books-american-psychoAmerican Psycho, by Brett Easton Ellis, is a diabolical story of a businessman gone mad in the big apple. Despite the book’s graphic depiction of excessive drug use, polyamory, and psychopathy, it also serves as an archive of New York City’s biggest brands circa 1991. The narrator Patrick Bateman’s obsession with elegance stems from fashion, constantly noticing and name dropping mega-designers like Ralph Lauren, Versace, and Calvin Klein. However, other industries also pass Bateman’s luxury taste-test, including interior bathroom products distributor (and DRS and Associates’ client) Hastings Tile & Bath.

“Afterwords I stand in front of a chrome acrylic Washmobile bathroom sink – with soap dish, cup holder, and railings that serve as towel bars, which I bought at Hastings Tile to use while the marble sinks I ordered from Finland are being sanded.”

Ellis’s use of “Hastings Tile” exemplifies Bateman’s obsession with luxury brands, while at the same time, depicting Hastings’ relevance in New York City culture.

Statue of LibertyInclusion in the novel reveals Hastings Tile and Bath’s integral role in New York City’s architectural history. The companies relationship with the City started in 1857, when Central Park architects, Frederick Law Olmsted and Calvert Vaux, employed Hastings to install its tiles around the now-famous green oasis. After Central Park, Hastings went on providing its services to other iconic NYC projects like the Statue of Liberty, Empire State Building, and JFK Airport. In the early 1970s, Hastings opened its first showroom, later moving into the Architects & Designers building which it occupies today. Hastings is also featured in the famous W Hotel and its exclusively distributed VOLA faucet is honored at the Museum of Modern Art (MoMA). While its physical presence in the cities architectural legacy is unquestionable, inclusion in Ellis’s New York-centric masterpiece shows how “Hastings Tile” is securely embedded in NYC’s cultural identity.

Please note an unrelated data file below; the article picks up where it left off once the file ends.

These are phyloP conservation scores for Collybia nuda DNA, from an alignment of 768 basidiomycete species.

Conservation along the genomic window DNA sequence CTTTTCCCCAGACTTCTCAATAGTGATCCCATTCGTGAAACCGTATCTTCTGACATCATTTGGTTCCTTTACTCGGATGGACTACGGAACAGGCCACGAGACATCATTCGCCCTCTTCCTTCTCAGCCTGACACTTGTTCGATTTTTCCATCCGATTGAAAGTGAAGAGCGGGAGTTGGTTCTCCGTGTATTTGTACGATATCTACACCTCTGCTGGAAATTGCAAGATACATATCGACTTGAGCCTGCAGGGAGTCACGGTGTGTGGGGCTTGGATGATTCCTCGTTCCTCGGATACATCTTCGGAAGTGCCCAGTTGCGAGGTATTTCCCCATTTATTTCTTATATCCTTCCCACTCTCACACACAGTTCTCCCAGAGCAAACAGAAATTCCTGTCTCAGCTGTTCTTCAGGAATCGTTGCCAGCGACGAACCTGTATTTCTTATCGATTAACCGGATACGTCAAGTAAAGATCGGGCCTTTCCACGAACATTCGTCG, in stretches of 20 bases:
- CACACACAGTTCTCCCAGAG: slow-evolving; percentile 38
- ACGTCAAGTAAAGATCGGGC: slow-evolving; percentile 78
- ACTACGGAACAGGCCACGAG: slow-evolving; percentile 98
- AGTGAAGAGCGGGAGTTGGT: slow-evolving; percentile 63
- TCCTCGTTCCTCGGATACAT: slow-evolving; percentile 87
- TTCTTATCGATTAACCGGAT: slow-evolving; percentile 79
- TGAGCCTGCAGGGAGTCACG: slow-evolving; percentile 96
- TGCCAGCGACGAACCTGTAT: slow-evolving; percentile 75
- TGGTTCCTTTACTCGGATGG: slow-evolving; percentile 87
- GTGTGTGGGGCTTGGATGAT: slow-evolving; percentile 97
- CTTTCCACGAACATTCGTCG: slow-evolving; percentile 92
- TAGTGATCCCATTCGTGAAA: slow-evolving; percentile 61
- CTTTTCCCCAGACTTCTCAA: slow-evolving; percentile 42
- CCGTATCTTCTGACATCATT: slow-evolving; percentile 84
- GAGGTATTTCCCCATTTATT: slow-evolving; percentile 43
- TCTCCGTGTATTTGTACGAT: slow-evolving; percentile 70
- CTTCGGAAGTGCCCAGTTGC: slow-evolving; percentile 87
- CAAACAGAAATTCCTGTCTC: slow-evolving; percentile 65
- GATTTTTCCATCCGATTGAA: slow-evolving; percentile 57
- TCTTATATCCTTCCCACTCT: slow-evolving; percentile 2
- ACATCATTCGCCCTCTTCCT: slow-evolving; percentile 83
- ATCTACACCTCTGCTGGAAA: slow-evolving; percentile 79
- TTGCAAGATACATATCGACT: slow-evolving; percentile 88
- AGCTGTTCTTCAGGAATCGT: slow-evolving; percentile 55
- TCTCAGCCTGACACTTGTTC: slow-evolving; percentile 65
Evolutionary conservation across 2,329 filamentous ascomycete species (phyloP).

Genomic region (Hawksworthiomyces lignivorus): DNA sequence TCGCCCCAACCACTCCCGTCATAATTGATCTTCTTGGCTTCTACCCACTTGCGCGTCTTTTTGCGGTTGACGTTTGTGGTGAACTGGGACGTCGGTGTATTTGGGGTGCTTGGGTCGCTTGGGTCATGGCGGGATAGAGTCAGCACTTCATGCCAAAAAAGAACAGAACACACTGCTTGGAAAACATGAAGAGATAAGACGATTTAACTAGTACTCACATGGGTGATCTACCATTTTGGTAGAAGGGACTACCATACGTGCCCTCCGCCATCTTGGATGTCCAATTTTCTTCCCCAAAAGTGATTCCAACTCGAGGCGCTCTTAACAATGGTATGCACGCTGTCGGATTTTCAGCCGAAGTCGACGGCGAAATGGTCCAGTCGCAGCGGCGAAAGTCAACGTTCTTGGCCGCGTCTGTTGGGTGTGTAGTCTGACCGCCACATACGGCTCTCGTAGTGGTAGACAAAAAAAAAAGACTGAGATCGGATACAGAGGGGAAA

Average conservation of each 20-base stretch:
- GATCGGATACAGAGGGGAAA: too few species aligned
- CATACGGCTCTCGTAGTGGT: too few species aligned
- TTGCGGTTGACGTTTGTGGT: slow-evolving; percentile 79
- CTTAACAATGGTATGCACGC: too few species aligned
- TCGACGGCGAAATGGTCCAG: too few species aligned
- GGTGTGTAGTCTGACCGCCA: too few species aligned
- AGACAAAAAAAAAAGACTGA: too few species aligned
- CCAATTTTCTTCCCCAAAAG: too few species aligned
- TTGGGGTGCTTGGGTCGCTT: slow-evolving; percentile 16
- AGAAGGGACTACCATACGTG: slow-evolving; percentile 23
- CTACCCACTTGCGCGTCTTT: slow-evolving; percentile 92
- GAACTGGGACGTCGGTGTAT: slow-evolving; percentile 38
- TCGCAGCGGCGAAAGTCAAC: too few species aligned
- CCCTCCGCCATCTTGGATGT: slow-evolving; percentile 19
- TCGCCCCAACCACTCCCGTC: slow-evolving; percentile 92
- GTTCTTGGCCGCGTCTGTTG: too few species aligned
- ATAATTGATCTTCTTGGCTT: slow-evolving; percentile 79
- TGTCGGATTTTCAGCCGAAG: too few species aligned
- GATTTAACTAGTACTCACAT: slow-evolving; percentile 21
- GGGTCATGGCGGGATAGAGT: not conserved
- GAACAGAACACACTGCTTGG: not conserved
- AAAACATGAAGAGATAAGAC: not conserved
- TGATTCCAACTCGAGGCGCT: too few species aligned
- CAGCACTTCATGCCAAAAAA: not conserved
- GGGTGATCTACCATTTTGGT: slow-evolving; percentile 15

Even though the book is ‘dark’, we were amused and pleased to see our client mentioned!